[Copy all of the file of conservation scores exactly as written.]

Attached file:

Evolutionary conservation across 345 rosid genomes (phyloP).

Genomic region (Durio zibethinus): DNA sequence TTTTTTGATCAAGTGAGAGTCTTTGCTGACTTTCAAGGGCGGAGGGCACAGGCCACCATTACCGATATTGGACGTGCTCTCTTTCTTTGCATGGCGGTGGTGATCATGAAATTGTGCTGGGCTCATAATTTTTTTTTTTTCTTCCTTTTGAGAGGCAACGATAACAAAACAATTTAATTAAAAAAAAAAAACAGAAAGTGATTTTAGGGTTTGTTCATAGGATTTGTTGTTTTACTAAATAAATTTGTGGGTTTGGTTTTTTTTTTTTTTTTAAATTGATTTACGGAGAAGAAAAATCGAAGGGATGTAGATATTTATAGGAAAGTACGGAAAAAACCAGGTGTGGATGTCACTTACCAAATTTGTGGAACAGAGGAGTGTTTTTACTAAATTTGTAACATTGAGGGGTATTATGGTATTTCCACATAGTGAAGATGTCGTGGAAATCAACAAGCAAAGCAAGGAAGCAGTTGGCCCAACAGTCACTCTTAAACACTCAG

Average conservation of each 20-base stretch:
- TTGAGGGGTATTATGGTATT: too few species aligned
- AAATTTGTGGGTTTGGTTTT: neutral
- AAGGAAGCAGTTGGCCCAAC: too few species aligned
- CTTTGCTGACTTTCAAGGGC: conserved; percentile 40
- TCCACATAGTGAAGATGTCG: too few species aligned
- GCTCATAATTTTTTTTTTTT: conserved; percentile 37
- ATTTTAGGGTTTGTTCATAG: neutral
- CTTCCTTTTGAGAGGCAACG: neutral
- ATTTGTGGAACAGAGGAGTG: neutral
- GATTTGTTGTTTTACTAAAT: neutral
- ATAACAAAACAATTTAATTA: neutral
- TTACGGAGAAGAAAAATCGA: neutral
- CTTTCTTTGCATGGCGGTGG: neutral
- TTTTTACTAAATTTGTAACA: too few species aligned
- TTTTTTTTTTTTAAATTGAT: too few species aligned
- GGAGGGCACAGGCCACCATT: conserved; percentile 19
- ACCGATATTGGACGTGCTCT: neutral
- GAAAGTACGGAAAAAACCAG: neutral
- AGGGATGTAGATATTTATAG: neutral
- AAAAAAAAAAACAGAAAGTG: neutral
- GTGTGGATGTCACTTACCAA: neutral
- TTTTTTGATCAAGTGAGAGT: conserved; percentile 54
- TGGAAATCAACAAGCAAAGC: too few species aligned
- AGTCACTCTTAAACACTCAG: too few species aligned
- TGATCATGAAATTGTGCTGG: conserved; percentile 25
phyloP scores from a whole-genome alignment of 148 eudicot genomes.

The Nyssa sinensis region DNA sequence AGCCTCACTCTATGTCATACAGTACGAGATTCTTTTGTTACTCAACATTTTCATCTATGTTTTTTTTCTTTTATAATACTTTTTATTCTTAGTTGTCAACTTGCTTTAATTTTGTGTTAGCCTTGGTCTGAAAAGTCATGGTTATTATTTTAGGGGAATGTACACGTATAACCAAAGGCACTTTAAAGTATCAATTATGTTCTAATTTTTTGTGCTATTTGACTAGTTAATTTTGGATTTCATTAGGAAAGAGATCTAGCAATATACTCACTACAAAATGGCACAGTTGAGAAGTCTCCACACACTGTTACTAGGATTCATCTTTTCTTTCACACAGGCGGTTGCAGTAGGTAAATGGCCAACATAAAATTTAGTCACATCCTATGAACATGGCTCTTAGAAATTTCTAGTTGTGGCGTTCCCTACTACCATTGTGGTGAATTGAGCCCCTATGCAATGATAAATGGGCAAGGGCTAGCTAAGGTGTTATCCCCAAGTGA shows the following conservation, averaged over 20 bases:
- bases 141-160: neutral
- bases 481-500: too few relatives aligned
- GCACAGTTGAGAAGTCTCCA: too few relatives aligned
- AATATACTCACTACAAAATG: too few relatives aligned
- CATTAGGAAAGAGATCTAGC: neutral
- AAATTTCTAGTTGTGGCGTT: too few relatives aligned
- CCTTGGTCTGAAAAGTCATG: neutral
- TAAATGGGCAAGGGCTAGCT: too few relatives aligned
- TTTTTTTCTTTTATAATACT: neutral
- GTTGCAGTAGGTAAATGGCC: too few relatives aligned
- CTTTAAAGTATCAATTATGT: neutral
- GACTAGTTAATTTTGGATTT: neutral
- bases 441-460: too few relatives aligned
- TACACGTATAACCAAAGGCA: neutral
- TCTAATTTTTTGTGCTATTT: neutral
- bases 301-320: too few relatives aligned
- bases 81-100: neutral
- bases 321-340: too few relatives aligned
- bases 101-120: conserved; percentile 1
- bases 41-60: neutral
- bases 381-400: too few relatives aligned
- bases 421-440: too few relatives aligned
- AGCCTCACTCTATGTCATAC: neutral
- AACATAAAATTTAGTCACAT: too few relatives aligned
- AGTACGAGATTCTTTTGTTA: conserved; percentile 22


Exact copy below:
Evolutionary conservation across 345 rosid genomes (phyloP).

Genomic region (Durio zibethinus): DNA sequence TTTTTTGATCAAGTGAGAGTCTTTGCTGACTTTCAAGGGCGGAGGGCACAGGCCACCATTACCGATATTGGACGTGCTCTCTTTCTTTGCATGGCGGTGGTGATCATGAAATTGTGCTGGGCTCATAATTTTTTTTTTTTCTTCCTTTTGAGAGGCAACGATAACAAAACAATTTAATTAAAAAAAAAAAACAGAAAGTGATTTTAGGGTTTGTTCATAGGATTTGTTGTTTTACTAAATAAATTTGTGGGTTTGGTTTTTTTTTTTTTTTTAAATTGATTTACGGAGAAGAAAAATCGAAGGGATGTAGATATTTATAGGAAAGTACGGAAAAAACCAGGTGTGGATGTCACTTACCAAATTTGTGGAACAGAGGAGTGTTTTTACTAAATTTGTAACATTGAGGGGTATTATGGTATTTCCACATAGTGAAGATGTCGTGGAAATCAACAAGCAAAGCAAGGAAGCAGTTGGCCCAACAGTCACTCTTAAACACTCAG

Average conservation of each 20-base stretch:
- TTGAGGGGTATTATGGTATT: too few species aligned
- AAATTTGTGGGTTTGGTTTT: neutral
- AAGGAAGCAGTTGGCCCAAC: too few species aligned
- CTTTGCTGACTTTCAAGGGC: conserved; percentile 40
- TCCACATAGTGAAGATGTCG: too few species aligned
- GCTCATAATTTTTTTTTTTT: conserved; percentile 37
- ATTTTAGGGTTTGTTCATAG: neutral
- CTTCCTTTTGAGAGGCAACG: neutral
- ATTTGTGGAACAGAGGAGTG: neutral
- GATTTGTTGTTTTACTAAAT: neutral
- ATAACAAAACAATTTAATTA: neutral
- TTACGGAGAAGAAAAATCGA: neutral
- CTTTCTTTGCATGGCGGTGG: neutral
- TTTTTACTAAATTTGTAACA: too few species aligned
- TTTTTTTTTTTTAAATTGAT: too few species aligned
- GGAGGGCACAGGCCACCATT: conserved; percentile 19
- ACCGATATTGGACGTGCTCT: neutral
- GAAAGTACGGAAAAAACCAG: neutral
- AGGGATGTAGATATTTATAG: neutral
- AAAAAAAAAAACAGAAAGTG: neutral
- GTGTGGATGTCACTTACCAA: neutral
- TTTTTTGATCAAGTGAGAGT: conserved; percentile 54
- TGGAAATCAACAAGCAAAGC: too few species aligned
- AGTCACTCTTAAACACTCAG: too few species aligned
- TGATCATGAAATTGTGCTGG: conserved; percentile 25
phyloP scores from a whole-genome alignment of 148 eudicot genomes.

The Nyssa sinensis region DNA sequence AGCCTCACTCTATGTCATACAGTACGAGATTCTTTTGTTACTCAACATTTTCATCTATGTTTTTTTTCTTTTATAATACTTTTTATTCTTAGTTGTCAACTTGCTTTAATTTTGTGTTAGCCTTGGTCTGAAAAGTCATGGTTATTATTTTAGGGGAATGTACACGTATAACCAAAGGCACTTTAAAGTATCAATTATGTTCTAATTTTTTGTGCTATTTGACTAGTTAATTTTGGATTTCATTAGGAAAGAGATCTAGCAATATACTCACTACAAAATGGCACAGTTGAGAAGTCTCCACACACTGTTACTAGGATTCATCTTTTCTTTCACACAGGCGGTTGCAGTAGGTAAATGGCCAACATAAAATTTAGTCACATCCTATGAACATGGCTCTTAGAAATTTCTAGTTGTGGCGTTCCCTACTACCATTGTGGTGAATTGAGCCCCTATGCAATGATAAATGGGCAAGGGCTAGCTAAGGTGTTATCCCCAAGTGA shows the following conservation, averaged over 20 bases:
- bases 141-160: neutral
- bases 481-500: too few relatives aligned
- GCACAGTTGAGAAGTCTCCA: too few relatives aligned
- AATATACTCACTACAAAATG: too few relatives aligned
- CATTAGGAAAGAGATCTAGC: neutral
- AAATTTCTAGTTGTGGCGTT: too few relatives aligned
- CCTTGGTCTGAAAAGTCATG: neutral
- TAAATGGGCAAGGGCTAGCT: too few relatives aligned
- TTTTTTTCTTTTATAATACT: neutral
- GTTGCAGTAGGTAAATGGCC: too few relatives aligned
- CTTTAAAGTATCAATTATGT: neutral
- GACTAGTTAATTTTGGATTT: neutral
- bases 441-460: too few relatives aligned
- TACACGTATAACCAAAGGCA: neutral
- TCTAATTTTTTGTGCTATTT: neutral
- bases 301-320: too few relatives aligned
- bases 81-100: neutral
- bases 321-340: too few relatives aligned
- bases 101-120: conserved; percentile 1
- bases 41-60: neutral
- bases 381-400: too few relatives aligned
- bases 421-440: too few relatives aligned
- AGCCTCACTCTATGTCATAC: neutral
- AACATAAAATTTAGTCACAT: too few relatives aligned
- AGTACGAGATTCTTTTGTTA: conserved; percentile 22